Journal of Women’s Health Physical Therapy
Background: Pregnancy and childbirth are associated with lumbopelvic pain and instability. Fatigability of the lumbopelvic stabilizing muscles after childbirth is unknown, and no clinical tests exist to assess this important metric of muscle function.
Objectives: To compare fatigability of the lumbopelvic stabilizing muscles in postpartum and nulligravid (control) women using the Active Straight Leg Raise (ASLR) Fatigue Task, and to determine whether fatigability is associated with interrecti distance (IRD), physical function, and pain/disability.
Study design: A longitudinal case-control study.
Methods: Twenty-nine nulligravid (25.4 +/- 9.1 years) and 31 postpartum women (31.4 +/- 5.2 years; vaginal delivery n = 18) were tested at 2 time points, 16 weeks apart (postpartum women tested at 8-10 and 24-26 weeks postpartum). Muscular function was assessed with manual muscle testing (MMT), the ASLR test, and a new ASLR Fatigue Task. Other measures included IRD, rectus abdominis thickness, physical activity, and 6-minute walk distance.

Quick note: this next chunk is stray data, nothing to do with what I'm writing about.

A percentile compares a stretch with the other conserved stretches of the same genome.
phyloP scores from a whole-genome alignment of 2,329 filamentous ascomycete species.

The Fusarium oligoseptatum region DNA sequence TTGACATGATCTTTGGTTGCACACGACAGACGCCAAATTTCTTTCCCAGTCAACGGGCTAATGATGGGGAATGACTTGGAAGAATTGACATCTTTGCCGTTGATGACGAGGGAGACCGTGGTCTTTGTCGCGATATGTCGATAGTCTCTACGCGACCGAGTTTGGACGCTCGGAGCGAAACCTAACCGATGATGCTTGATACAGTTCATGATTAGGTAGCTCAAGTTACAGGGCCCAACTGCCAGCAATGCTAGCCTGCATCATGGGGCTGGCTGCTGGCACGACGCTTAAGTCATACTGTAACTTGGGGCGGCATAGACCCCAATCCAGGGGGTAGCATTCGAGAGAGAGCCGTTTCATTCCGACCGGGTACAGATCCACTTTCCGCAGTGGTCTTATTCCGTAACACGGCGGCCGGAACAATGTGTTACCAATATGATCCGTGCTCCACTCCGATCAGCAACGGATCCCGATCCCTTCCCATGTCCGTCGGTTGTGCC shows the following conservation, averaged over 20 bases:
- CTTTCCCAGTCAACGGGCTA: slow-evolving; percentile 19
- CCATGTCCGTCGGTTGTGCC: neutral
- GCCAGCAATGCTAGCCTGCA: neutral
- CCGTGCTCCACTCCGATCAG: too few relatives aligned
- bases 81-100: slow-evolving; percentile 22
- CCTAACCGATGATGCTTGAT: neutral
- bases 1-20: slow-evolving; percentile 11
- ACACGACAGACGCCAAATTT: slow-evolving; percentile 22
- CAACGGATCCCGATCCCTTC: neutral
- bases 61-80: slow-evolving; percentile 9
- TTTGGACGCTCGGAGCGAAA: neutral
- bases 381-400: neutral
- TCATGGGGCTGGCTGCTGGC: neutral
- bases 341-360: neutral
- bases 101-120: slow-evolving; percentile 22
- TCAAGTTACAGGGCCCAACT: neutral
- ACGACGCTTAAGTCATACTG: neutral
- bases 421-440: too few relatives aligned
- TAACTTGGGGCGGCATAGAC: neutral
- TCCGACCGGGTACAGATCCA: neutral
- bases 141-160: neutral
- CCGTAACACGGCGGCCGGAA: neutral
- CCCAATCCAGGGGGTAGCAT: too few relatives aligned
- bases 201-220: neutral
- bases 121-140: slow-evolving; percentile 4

Results: Postpartum women were 23% more fatigable (P = .028) and were weaker (MMT) (P < .001) than controls up to 26 weeks postpartum. The ASLR Fatigue Task (time-to-failure) was associated with smaller IRD, greater rectus abdominis thickness, higher physical activity levels, greater MMT strength, and further distance walked in 6 minutes (P < .05).
Conclusion: Postpartum women (up to 6 months) had greater fatigability of the lumbopelvic stabilizing muscles and lower physical function than nulligravid women, suggesting core muscle function and fatigability should be assessed after pregnancy and childbirth. The ASLR Fatigue Task could be a clinically useful tool to determine fatigability of the lumbopelvic stabilizing muscles in women postpartum.
Deering, Rita; Senefeld, Jonathon William; Pashibin, Tatyana; Neumann, Donald A.; Cruz, Meredith; and Hunter, Sandra K., "Fatigability of the Lumbopelvic Stabilizing Muscles in Women 8 and 26 Weeks Postpartum" (2018). Exercise Science Faculty Research and Publications. 163.